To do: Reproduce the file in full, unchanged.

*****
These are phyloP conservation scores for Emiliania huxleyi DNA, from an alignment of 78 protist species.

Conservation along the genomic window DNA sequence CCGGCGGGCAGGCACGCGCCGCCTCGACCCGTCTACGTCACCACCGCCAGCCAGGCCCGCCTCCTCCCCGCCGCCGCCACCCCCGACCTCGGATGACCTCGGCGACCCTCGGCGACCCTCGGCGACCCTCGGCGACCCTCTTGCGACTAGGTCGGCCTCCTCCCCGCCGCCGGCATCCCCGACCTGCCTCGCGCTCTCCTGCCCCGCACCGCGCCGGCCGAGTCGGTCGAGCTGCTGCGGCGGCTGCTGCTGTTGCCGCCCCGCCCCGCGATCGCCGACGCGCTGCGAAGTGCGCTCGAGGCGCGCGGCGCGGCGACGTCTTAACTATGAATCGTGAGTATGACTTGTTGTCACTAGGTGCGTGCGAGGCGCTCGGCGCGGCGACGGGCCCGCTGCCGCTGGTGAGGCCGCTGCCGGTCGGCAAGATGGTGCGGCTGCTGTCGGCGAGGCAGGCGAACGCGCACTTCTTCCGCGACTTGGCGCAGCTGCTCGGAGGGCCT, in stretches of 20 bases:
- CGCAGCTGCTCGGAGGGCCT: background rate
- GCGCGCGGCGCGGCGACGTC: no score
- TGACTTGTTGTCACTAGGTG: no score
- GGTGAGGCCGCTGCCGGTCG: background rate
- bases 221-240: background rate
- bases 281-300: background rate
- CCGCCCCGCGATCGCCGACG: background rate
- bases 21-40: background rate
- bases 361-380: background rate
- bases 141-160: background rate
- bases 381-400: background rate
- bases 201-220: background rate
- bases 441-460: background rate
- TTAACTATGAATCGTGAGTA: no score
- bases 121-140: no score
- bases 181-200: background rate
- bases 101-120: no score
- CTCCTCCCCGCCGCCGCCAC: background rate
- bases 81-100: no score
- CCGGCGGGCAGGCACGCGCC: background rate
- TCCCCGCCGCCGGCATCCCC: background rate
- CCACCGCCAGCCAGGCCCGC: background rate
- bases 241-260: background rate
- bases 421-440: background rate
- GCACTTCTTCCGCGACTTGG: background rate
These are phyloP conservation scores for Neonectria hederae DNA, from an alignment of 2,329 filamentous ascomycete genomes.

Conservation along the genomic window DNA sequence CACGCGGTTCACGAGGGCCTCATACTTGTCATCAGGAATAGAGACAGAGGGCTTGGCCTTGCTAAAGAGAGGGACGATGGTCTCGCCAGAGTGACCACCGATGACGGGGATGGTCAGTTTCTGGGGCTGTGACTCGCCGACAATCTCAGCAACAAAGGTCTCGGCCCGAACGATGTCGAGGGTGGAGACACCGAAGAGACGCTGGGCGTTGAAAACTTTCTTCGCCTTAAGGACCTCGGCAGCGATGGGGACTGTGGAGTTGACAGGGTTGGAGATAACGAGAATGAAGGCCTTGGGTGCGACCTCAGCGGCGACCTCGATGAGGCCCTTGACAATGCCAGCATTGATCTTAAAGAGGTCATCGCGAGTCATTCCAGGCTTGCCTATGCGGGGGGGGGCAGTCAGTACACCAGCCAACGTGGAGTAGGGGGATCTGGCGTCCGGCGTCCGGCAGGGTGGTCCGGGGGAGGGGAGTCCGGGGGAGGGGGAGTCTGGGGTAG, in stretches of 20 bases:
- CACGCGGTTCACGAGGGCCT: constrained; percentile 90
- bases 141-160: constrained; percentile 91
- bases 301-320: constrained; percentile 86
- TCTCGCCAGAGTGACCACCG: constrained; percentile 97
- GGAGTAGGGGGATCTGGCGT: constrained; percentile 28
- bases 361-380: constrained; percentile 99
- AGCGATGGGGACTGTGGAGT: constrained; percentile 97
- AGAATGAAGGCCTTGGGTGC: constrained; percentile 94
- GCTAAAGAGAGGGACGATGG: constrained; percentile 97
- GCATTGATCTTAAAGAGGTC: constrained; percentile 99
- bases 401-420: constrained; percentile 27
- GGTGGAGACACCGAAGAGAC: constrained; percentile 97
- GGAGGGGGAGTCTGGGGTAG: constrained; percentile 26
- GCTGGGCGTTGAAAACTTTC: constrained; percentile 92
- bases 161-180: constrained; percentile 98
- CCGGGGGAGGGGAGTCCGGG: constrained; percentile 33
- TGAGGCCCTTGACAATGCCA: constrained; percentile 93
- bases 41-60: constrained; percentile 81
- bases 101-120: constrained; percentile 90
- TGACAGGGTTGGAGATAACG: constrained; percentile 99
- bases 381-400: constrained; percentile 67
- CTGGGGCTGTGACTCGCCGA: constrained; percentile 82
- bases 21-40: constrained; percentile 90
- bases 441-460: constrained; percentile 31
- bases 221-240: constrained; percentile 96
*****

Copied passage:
These are phyloP conservation scores for Emiliania huxleyi DNA, from an alignment of 78 protist species.

Conservation along the genomic window DNA sequence CCGGCGGGCAGGCACGCGCCGCCTCGACCCGTCTACGTCACCACCGCCAGCCAGGCCCGCCTCCTCCCCGCCGCCGCCACCCCCGACCTCGGATGACCTCGGCGACCCTCGGCGACCCTCGGCGACCCTCGGCGACCCTCTTGCGACTAGGTCGGCCTCCTCCCCGCCGCCGGCATCCCCGACCTGCCTCGCGCTCTCCTGCCCCGCACCGCGCCGGCCGAGTCGGTCGAGCTGCTGCGGCGGCTGCTGCTGTTGCCGCCCCGCCCCGCGATCGCCGACGCGCTGCGAAGTGCGCTCGAGGCGCGCGGCGCGGCGACGTCTTAACTATGAATCGTGAGTATGACTTGTTGTCACTAGGTGCGTGCGAGGCGCTCGGCGCGGCGACGGGCCCGCTGCCGCTGGTGAGGCCGCTGCCGGTCGGCAAGATGGTGCGGCTGCTGTCGGCGAGGCAGGCGAACGCGCACTTCTTCCGCGACTTGGCGCAGCTGCTCGGAGGGCCT, in stretches of 20 bases:
- CGCAGCTGCTCGGAGGGCCT: background rate
- GCGCGCGGCGCGGCGACGTC: no score
- TGACTTGTTGTCACTAGGTG: no score
- GGTGAGGCCGCTGCCGGTCG: background rate
- bases 221-240: background rate
- bases 281-300: background rate
- CCGCCCCGCGATCGCCGACG: background rate
- bases 21-40: background rate
- bases 361-380: background rate
- bases 141-160: background rate
- bases 381-400: background rate
- bases 201-220: background rate
- bases 441-460: background rate
- TTAACTATGAATCGTGAGTA: no score
- bases 121-140: no score
- bases 181-200: background rate
- bases 101-120: no score
- CTCCTCCCCGCCGCCGCCAC: background rate
- bases 81-100: no score
- CCGGCGGGCAGGCACGCGCC: background rate
- TCCCCGCCGCCGGCATCCCC: background rate
- CCACCGCCAGCCAGGCCCGC: background rate
- bases 241-260: background rate
- bases 421-440: background rate
- GCACTTCTTCCGCGACTTGG: background rate
These are phyloP conservation scores for Neonectria hederae DNA, from an alignment of 2,329 filamentous ascomycete genomes.

Conservation along the genomic window DNA sequence CACGCGGTTCACGAGGGCCTCATACTTGTCATCAGGAATAGAGACAGAGGGCTTGGCCTTGCTAAAGAGAGGGACGATGGTCTCGCCAGAGTGACCACCGATGACGGGGATGGTCAGTTTCTGGGGCTGTGACTCGCCGACAATCTCAGCAACAAAGGTCTCGGCCCGAACGATGTCGAGGGTGGAGACACCGAAGAGACGCTGGGCGTTGAAAACTTTCTTCGCCTTAAGGACCTCGGCAGCGATGGGGACTGTGGAGTTGACAGGGTTGGAGATAACGAGAATGAAGGCCTTGGGTGCGACCTCAGCGGCGACCTCGATGAGGCCCTTGACAATGCCAGCATTGATCTTAAAGAGGTCATCGCGAGTCATTCCAGGCTTGCCTATGCGGGGGGGGGCAGTCAGTACACCAGCCAACGTGGAGTAGGGGGATCTGGCGTCCGGCGTCCGGCAGGGTGGTCCGGGGGAGGGGAGTCCGGGGGAGGGGGAGTCTGGGGTAG, in stretches of 20 bases:
- CACGCGGTTCACGAGGGCCT: constrained; percentile 90
- bases 141-160: constrained; percentile 91
- bases 301-320: constrained; percentile 86
- TCTCGCCAGAGTGACCACCG: constrained; percentile 97
- GGAGTAGGGGGATCTGGCGT: constrained; percentile 28
- bases 361-380: constrained; percentile 99
- AGCGATGGGGACTGTGGAGT: constrained; percentile 97
- AGAATGAAGGCCTTGGGTGC: constrained; percentile 94
- GCTAAAGAGAGGGACGATGG: constrained; percentile 97
- GCATTGATCTTAAAGAGGTC: constrained; percentile 99
- bases 401-420: constrained; percentile 27
- GGTGGAGACACCGAAGAGAC: constrained; percentile 97
- GGAGGGGGAGTCTGGGGTAG: constrained; percentile 26
- GCTGGGCGTTGAAAACTTTC: constrained; percentile 92
- bases 161-180: constrained; percentile 98
- CCGGGGGAGGGGAGTCCGGG: constrained; percentile 33
- TGAGGCCCTTGACAATGCCA: constrained; percentile 93
- bases 41-60: constrained; percentile 81
- bases 101-120: constrained; percentile 90
- TGACAGGGTTGGAGATAACG: constrained; percentile 99
- bases 381-400: constrained; percentile 67
- CTGGGGCTGTGACTCGCCGA: constrained; percentile 82
- bases 21-40: constrained; percentile 90
- bases 441-460: constrained; percentile 31
- bases 221-240: constrained; percentile 96